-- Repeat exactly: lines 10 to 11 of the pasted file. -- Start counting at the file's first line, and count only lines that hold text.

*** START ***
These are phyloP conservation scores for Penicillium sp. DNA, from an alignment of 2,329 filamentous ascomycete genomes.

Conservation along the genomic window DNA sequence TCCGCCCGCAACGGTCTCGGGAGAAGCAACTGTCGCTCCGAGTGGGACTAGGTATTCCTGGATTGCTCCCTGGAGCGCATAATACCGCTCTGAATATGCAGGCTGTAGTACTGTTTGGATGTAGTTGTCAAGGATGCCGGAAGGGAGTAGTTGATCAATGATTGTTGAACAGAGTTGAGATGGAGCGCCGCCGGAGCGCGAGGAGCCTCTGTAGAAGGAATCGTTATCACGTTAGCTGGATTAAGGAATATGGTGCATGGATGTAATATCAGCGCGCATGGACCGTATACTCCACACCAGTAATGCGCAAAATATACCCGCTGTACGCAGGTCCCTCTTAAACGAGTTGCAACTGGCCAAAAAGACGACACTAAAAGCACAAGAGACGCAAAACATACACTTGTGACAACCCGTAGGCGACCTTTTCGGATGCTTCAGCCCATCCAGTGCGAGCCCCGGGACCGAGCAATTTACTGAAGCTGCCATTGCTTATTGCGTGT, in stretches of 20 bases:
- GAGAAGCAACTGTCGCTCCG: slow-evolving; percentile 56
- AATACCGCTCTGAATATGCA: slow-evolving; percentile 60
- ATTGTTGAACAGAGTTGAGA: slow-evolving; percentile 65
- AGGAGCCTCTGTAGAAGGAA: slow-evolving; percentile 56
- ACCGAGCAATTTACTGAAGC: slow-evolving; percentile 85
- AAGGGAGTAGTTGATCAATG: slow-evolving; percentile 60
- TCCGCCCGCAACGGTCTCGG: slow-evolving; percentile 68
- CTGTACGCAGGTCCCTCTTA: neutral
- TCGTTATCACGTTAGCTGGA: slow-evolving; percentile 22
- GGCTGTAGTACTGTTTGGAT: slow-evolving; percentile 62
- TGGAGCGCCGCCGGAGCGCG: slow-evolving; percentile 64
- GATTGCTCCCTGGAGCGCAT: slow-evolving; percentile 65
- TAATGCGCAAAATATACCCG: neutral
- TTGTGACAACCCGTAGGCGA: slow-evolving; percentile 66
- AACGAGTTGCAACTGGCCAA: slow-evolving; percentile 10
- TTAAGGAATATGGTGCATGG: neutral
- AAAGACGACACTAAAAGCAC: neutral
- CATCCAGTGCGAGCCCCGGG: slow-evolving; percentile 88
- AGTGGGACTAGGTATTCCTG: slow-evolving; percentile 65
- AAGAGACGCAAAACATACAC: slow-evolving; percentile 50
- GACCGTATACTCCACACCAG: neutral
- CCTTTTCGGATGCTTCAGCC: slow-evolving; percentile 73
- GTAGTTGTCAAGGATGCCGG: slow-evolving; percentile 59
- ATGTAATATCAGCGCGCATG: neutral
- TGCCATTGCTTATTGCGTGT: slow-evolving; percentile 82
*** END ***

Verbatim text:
- CTGTACGCAGGTCCCTCTTA: neutral
- TCGTTATCACGTTAGCTGGA: slow-evolving; percentile 22